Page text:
Without any solid identity, I feel groundless. As a Buddhist, I recognize that this is the very nature of existence and the means for true transformation, but it is nonetheless terrifying. I never knew how attached I was to myself as a girl until that part of me dissolved, leaving behind what felt like the shell of a person. In truth, I play the role of mother rather well: The days are filled with attention, affection, patience, laughter, imagination, and connection, with the smattering of frustration and irritation common to life with a toddler. So it is not “mother” that feels so alien, but “adult.” While I have always been petite in stature and sprightly in spirit, many a palm reader has alighted on my old soul; my girlishness was not naïve, but offset by a certain worldly knowing. But “adult” was a term I avoided, prided myself on never being associated with.

My husband and I have always looked young and while we had jobs and paid bills we never felt like “adults.” Just after we got married, we threw a holiday party in our very first apartment together in Cambridge inviting a wide array of characters: colleagues from his PhD program, my fellow actors, friends from the yoga studio, friends from the meditation center up north. We had mulled wine and spiked eggnog, but somehow imagined the night would end with debauchery like in college. Everyone had a wonderful time, the last guests trickling out after midnight. Once the door closed we turned to each other and shook our heads: That was not a party.There was no groping in the bathroom or smoking a joint on the front stoop or dancing on the coffee table—everything was tame, above board, civilized. We resolved never to have a party again lest we be reminded that everyone but us had morphed into an adult.

But in this moment we are grown-ups. And while we have acquired white hairs—he plucks the ones hiding in the folds of my dark waves with the fervor of a mother chimp—and our foreheads are creased, the age is deeper. We are not young anymore. Even though we have aged together, even though it has undoubtedly been a process, it feels sudden. We still laugh at inappropriate things and eat pizza out of the box and ice cream out of the carton, but there is a distance that comes with the loss of my girlhood. That is not to say he doesn’t love me, but I can see him looking for me, seeking a hint of the girl he fell in love with. Sometimes it seems we cannot recognize each other. We are homesick for each other. Sometimes it feels like we are the only two people in the world who truly love each other. We find solace in the fact that we knew each other when. In having a child we realized that we are no longer children; we are still awed by that confrontation with mortality.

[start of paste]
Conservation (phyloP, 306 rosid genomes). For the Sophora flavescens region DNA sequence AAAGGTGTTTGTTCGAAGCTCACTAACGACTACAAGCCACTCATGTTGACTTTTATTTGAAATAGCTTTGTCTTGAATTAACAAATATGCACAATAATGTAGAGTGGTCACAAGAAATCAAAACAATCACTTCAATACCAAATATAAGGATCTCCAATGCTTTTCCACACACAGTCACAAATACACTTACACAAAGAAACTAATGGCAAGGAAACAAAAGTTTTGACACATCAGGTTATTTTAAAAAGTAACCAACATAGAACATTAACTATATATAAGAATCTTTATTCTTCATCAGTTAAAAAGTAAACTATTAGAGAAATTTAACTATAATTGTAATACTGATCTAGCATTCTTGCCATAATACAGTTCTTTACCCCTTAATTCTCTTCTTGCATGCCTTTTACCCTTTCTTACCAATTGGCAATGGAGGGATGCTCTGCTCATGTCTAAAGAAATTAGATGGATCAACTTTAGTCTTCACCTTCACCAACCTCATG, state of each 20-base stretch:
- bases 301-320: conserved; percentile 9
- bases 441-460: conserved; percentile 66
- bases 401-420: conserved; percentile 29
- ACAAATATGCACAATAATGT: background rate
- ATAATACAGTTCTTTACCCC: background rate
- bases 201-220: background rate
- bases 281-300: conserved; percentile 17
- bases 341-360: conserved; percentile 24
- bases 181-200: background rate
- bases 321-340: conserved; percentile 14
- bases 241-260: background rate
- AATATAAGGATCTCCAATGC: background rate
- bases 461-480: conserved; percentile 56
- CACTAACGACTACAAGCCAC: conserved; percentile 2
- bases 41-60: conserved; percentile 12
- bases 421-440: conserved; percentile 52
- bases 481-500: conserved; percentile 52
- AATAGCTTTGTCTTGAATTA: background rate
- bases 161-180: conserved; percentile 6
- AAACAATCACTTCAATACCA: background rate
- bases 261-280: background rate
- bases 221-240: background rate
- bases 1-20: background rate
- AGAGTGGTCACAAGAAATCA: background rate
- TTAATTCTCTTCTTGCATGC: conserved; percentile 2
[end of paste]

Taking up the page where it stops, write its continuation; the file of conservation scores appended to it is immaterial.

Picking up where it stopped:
I am sitting on the big girl swings with my daughter in my lap watching a group of 14 year-old girls attempt flips on the monkey bars. I know they are 14 because I asked them shortly after my brazen girl slid off my lap and toddled over to them saying, “Hi, girls!” We were both amazed, not by their actions, but by their very existence. When they laughed we laughed, my daughter with abandon and myself with a hint of nostalgia. One of the girls had highlighted her blonde hair with bubblegum pink streaks, reminiscent of my own teenage love affair with Manic Panic. I felt both yearning and relief: While my heart ached for the loss of that carefree nature it also softened with the comfort of knowing I had lived that part of my life fully, perhaps longer than most.

They disappeared, as girls often do, while we were climbing the stairs of the big kid slide. Regardless of their absence, my sweet daughter gazed at the monkey bars and waved, “Bye, girls.” I am trying to emulate her grace in letting go.

Eve Kagan is a writer, actress, and international theatre teaching artist. She has written for The Huffington Post, Teaching Artist Journal, HerStories Project, and recently had a short story published in the Dark City Lights anthology. She holds an Ed.M. in Arts in Education from Harvard and has worked with youth around the world engaging theatre as a medium for social justice. Eve currently lives in Virginia with her husband and daughter.